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Farm Workers Dwindle

FARM workers, bearing the brunt of a poor preparation for the 2008/9 agricultural season, have dwindled by more than 25%.

This is farmers after farmers have abandoned fields to engage in other economic activities to sustain themselves.

Shortages of inputs and poor planning have impacted negatively on the agricultural sector, amid predictions that the season would be a complete write off.

This has worsened the plight of farm workers countrywide as hunger and low wages take their toll.

General Agriculture and Plantation Workers Union of Zimbabwe secretary-general Gertrude Hambira told the Zimbabwe Independent this week that more than 40 000 farm workers had abandoned their jobs because of poor wages and working conditions.

“We are alarmed at the rate we are losing our membership. Many farm workers have turned to other means of survival such as gold panning and cross border trading,” Hambira said. “Our numbers have dwindled from more than 120 000 to less than 80 000 within a period of one year and we fear that this could worsen.”

She said employers, particularly the resettled farmers, were paying only the stipulated $5 billion a month and were failing to provide workers with food.

Hambira said her union was inundated by pleas for humanitarian assistance from the workers, some of whom she claimed were now surviving on mangoes and wild fruits.

She said the situation was worsened by the current deadlock between the union and farmers on the need to pay the labourers in foreign currency.

Hambira said the majority of employers were refusing to pay in hard currency arguing that as newly resettled farmers they could not afford to do so.

“There are some (farmers) refusing to pay saying that they are new farmers. How can one continue to be a new farmer from the year 2000? It is just an excuse not to pay workers,” she said.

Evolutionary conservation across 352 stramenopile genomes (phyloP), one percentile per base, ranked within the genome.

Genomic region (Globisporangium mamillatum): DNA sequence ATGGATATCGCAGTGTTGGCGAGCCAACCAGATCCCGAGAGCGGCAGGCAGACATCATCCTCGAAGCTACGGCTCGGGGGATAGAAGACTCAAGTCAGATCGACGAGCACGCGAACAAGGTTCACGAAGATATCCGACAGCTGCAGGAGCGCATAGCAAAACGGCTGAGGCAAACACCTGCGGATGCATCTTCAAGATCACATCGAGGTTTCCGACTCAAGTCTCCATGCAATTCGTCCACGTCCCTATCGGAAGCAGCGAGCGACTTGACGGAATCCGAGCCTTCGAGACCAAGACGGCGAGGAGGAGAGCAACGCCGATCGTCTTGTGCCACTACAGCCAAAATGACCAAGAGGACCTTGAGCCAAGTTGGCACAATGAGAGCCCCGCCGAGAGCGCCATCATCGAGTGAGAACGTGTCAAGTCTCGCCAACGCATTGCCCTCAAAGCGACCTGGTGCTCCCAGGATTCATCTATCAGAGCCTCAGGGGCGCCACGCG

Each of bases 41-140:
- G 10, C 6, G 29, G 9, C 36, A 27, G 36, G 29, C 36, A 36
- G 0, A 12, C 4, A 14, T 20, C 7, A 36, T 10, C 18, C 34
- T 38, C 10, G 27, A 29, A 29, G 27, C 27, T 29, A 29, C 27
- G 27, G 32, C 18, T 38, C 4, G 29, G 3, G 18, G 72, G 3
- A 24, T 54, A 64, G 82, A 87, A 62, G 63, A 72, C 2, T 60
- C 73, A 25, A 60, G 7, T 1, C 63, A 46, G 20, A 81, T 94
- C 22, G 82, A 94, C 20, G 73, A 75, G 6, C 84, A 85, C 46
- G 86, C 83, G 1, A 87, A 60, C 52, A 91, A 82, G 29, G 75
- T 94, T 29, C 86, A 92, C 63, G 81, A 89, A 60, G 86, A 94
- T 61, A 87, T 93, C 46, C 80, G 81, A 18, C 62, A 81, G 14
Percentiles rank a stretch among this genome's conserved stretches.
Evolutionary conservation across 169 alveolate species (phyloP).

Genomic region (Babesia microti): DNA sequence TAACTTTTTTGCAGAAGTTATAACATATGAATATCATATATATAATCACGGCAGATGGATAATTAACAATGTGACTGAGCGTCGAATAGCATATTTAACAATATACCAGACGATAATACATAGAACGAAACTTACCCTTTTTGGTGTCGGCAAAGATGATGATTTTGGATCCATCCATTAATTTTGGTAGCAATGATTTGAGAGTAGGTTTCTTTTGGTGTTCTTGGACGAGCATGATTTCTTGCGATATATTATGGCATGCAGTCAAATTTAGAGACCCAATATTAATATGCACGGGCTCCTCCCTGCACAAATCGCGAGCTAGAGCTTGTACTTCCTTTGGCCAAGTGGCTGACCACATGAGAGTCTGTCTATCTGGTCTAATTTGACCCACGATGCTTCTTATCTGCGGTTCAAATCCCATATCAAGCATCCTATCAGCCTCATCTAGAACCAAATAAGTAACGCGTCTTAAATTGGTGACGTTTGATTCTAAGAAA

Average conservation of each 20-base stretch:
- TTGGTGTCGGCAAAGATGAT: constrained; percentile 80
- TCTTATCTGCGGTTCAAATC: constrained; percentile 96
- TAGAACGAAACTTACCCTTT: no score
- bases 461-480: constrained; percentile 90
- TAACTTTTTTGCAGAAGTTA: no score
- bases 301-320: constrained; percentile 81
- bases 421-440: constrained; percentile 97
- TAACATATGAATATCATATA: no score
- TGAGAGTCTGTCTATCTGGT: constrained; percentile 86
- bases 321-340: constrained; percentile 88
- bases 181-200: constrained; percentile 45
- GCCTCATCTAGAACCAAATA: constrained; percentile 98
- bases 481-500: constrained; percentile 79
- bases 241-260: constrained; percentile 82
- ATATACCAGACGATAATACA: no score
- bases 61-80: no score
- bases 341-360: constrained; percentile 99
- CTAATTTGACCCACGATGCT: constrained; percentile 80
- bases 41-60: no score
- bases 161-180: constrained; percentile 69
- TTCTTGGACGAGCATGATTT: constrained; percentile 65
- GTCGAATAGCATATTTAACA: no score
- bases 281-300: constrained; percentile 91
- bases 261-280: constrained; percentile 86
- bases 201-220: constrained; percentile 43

The workers are demanding to be paid US$15 monthly plus basic commodities, which include 20kg of maize, four litres of cooking oil, three bars of washing soap, 4kg sugar and 4kg salt.

The employers, Hambira claimed, were prepared to pay US$2 and provide a bucket of maize, two litres of cooking oil and a packet of salt.

 “We are far apart in terms of what we are putting on the table as a suitable wage for our members. For one to offer to pay US$2 as payment shows either that person has lost their sanity or that they are just greedy and insensitive,” she fumed.

Hambira warned that the failure by employers to pay reasonable wages would further destabilise the agricultural sector, which is already going through a very difficult period.

She said the union had received reports of unrest in some parts of the country such as Mashonaland West and Mashonaland Central where farm workers were refusing to accept local currency as wages.

The Zimbabwe Farmers Union has weighed in to support farm workers getting paid in hard currency and urged the central bank to allow everyone to carry out transactions in hard currency without having to go through the tedious process of applying for a licence.

ZFU vice-president Edward Raradza told the Independent that farmers could only pay their workers in hard currency if they were allowed to trade their produce in foreign currency.

He said it did not make sense to apply for a licence to trade in foreign currency when “mangoes and vegetables” were being sold in hard currency by street vendors.

“The Reserve Bank should allow farmers to sell their produce in foreign currency so that we can pay our workers in the same currency,” Raradza said. “The situation on the ground is that everything has been dollarised.”

The union and employers are set to meet today in an attempt to break the deadlock.


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